BY BRIAN LIBBY
The Cultural Crossing at the Portland Japanese Garden by Kengo Kuma and Associates (with Hacker as the architect of record) took the top prize on Friday night, known as the Honor Award, during the Portland Architecture Awards, given out by the Portland chapter of the American Institute of Architects.
A total of 15 different awards at three levels — Honor Award, Merit Award and Citation Award, akin to gold, silver and bronze — were given out over the course of the evening, juried by a trio of San Francisco-based practitioners: Zoë Prillinger of OPA, Allison Williams, and William Leddy of Leddy Maytum Stacy Architects.
The Japanese Garden project stood alone as the only Built Honor Award, and that was no real surprise. Nothing could compare to the exquisite detail and interplay of light and shadow brought by Kuma's firm and their local architect of record, Hacker. Kuma is currently one of the world's hottest architects, mentioned often as a candidate for the profession's highest honor (and lifetime achievement award), the Pritzker Prize, and receiving a lot of attention for his National Olympic Stadium project in Tokyo for the 2020 games.
That said, a new category this year, the Small Project Honor Award, did go to a Joseph Albers Exhibition at the Hayden Gallery in Eugene, designed by Portland architect Landry Smith. He created what was described as "a lightweight, flexible framework that could display a wide range of works in various galleries at the university and other institutions...an open-ended kit of parts system."
This year two built projects took home the second-tier prize, the Merit Award, both of which were out-of-town works: the L'Angolo Estate Winery tasting room by Lever Architecture and The Pavilion in Bend by Opsis Architecture.
For L'Angolo, a newer winery located on 23 acres outside of Newberg in Yamhill County, "The goal was to create a tasting room experience that reflects the family’s approach to winemaking—a direct expression of the Oregon soils and climate without embellishment," the awards submittal explains. The architects sought to "reflect this winemaking philosophy with a design that connects to the vineyard experience while also responding to the views, climate, and Oregon’s emerging identity as a producer of great wine." The architecture of the tasting room is defined by two dramatically large slanting roof planes, the larger of which extends over a glass-walled public space. It's a striking little jewel, and it seems to represent the most significant work of winery architecture since Allied Works' acclaimed Sokol Blosser Winery Tasting Room, which won the Honor Award in 2013.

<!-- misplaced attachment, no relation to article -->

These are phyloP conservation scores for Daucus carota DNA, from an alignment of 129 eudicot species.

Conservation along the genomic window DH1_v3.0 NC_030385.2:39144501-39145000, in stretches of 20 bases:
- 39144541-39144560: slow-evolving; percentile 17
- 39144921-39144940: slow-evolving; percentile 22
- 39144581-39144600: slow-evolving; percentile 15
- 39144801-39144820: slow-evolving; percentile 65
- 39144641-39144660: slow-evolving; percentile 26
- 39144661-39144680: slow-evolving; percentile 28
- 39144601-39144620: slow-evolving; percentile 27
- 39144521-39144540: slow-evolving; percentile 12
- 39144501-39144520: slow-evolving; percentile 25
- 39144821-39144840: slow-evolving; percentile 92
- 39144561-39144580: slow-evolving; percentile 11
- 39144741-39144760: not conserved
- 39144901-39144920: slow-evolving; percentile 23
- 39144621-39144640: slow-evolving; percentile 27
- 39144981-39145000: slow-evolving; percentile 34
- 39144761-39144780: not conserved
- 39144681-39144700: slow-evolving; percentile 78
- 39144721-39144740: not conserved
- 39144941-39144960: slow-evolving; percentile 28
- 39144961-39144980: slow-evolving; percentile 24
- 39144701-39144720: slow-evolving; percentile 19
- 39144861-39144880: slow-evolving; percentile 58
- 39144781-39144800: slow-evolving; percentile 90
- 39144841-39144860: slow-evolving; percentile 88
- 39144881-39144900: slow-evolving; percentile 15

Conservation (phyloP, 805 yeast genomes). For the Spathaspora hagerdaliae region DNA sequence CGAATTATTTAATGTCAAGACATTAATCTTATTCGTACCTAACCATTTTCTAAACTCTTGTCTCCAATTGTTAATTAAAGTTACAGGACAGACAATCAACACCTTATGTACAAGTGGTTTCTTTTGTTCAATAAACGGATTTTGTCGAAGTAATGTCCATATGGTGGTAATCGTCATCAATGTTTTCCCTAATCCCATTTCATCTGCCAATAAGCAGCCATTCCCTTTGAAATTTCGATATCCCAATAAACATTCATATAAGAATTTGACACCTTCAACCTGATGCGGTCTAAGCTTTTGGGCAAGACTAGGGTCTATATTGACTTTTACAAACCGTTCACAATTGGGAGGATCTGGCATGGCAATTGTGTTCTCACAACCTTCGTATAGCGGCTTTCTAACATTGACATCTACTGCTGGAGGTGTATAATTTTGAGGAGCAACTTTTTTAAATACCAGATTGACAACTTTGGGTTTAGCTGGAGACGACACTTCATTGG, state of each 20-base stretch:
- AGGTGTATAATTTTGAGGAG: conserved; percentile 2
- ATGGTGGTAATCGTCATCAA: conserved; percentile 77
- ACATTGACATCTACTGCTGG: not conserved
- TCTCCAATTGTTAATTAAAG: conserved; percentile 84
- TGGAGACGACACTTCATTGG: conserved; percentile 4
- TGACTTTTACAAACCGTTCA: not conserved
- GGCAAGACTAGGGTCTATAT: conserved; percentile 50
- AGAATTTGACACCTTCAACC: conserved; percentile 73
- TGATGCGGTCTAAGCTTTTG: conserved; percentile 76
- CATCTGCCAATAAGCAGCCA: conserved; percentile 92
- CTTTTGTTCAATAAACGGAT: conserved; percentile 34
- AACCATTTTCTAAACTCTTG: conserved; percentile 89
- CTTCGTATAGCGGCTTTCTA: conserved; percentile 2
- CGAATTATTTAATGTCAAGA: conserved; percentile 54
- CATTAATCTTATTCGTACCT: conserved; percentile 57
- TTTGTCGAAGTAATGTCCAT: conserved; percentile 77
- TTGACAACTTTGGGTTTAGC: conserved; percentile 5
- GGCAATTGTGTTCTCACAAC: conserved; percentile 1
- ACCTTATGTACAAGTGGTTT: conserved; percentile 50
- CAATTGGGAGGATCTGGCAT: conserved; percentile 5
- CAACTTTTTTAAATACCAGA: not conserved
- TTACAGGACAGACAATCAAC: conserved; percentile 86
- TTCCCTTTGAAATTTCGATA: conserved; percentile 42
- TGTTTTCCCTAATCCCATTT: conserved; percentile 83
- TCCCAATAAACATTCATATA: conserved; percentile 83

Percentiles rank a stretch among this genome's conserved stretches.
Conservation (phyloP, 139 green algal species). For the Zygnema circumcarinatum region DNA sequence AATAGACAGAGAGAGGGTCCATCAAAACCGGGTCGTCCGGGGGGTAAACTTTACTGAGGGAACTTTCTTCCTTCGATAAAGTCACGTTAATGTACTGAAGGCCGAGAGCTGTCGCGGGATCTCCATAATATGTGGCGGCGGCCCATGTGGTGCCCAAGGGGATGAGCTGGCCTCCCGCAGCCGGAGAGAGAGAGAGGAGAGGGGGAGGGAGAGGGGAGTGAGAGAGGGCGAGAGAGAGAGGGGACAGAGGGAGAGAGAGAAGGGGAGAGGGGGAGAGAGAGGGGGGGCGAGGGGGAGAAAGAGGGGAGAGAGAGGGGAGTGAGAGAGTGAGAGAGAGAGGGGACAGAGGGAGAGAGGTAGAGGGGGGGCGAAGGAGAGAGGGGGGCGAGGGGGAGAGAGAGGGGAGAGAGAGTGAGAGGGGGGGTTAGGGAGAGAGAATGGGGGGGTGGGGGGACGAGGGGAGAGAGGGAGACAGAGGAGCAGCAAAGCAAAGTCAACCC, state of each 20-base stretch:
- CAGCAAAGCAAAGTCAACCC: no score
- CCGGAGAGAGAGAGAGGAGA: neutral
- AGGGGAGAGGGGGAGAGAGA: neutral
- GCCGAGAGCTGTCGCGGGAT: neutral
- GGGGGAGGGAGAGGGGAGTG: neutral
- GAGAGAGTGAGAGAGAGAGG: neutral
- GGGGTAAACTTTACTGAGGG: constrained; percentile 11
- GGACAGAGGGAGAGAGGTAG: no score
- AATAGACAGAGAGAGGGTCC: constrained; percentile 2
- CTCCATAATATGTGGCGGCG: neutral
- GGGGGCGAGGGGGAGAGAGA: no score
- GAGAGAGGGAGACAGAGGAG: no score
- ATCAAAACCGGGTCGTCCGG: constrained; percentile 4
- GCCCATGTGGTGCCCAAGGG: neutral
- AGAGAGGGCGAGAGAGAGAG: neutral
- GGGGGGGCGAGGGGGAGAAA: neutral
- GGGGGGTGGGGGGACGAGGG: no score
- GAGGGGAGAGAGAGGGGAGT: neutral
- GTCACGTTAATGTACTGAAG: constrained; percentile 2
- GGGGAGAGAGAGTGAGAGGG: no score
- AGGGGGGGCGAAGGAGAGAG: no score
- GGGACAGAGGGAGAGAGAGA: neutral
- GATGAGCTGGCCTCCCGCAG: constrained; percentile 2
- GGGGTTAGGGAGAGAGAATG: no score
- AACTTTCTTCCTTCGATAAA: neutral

The Pavilion by Opsis is described by the firm as "a seasonal open-air covered NHL regulation ice rink and sports facility located on an 11-acre site." Under a dramatic 30,000 square foot canopy, the facility supports an ice rink during the winter months and a variety of recreation sports activities and events throughout the remainder of the year, all next to a 10,000 square foot support building that provides reception, skate rental, multi-purpose meeting room, concessions, locker rooms, offices and storage.
There was also a third Merit Award given out, a Small Project Merit Award, to Laura's Place by Architecture Building Culture. Laura's Place is described in its submission as "a supportive transitional housing facility for women who have graduated from Central City Concern’s Letty Owings Center, an in-patient treatment facility that also provides health services to pregnant or parenting women. Laura’s Place offers mothers who have successfully completed their treatment programs a communal home where they can take their next step in the recovery process and translate new skills to everyday life." The facility serves an average of 16 women and 16 children every year.
Led by Brian Cavanaugh, Architecture Building Culture was a 2015 Portland Architecture Awards winner for the Vomo Island Spa in Fiji, which won what was then simply called a Small Project Award (without an Honor, Merit or Citation designation). Laura's Place also previously won a Citation Award from the AIA Northwest & Pacific Region Design Awards, and a national Small Project Award from the AIA earlier this year.
A total of eight projects won Citation Awards. Five came in the form of the Built Citation Award: Pearl West in Portland by Hacker and GBD Architects; Jane Sanders Stadium in Eugene by SRG Partnership; the US Embassy Compound in Paramaribo, Suriname by ZGF Architects; Olympia Place in Amherst, Massachusetts by Holst Architecture; and the Doppelganger duplex project in Portland by Works Progress Architecture. There was also a Built Interior Citation Award that went to Roosevelt Middle School in Eugene by Mahlum Architects. There was the Small Project Citation Ward for the Treeline Stage at Pickathon by the Portland State University School of Architecture. And the Unbuilt Project Citation Award went to Guggenheim Architecture and Design Studio for the Sunnyside Veterinary Hospital in Sunnyside.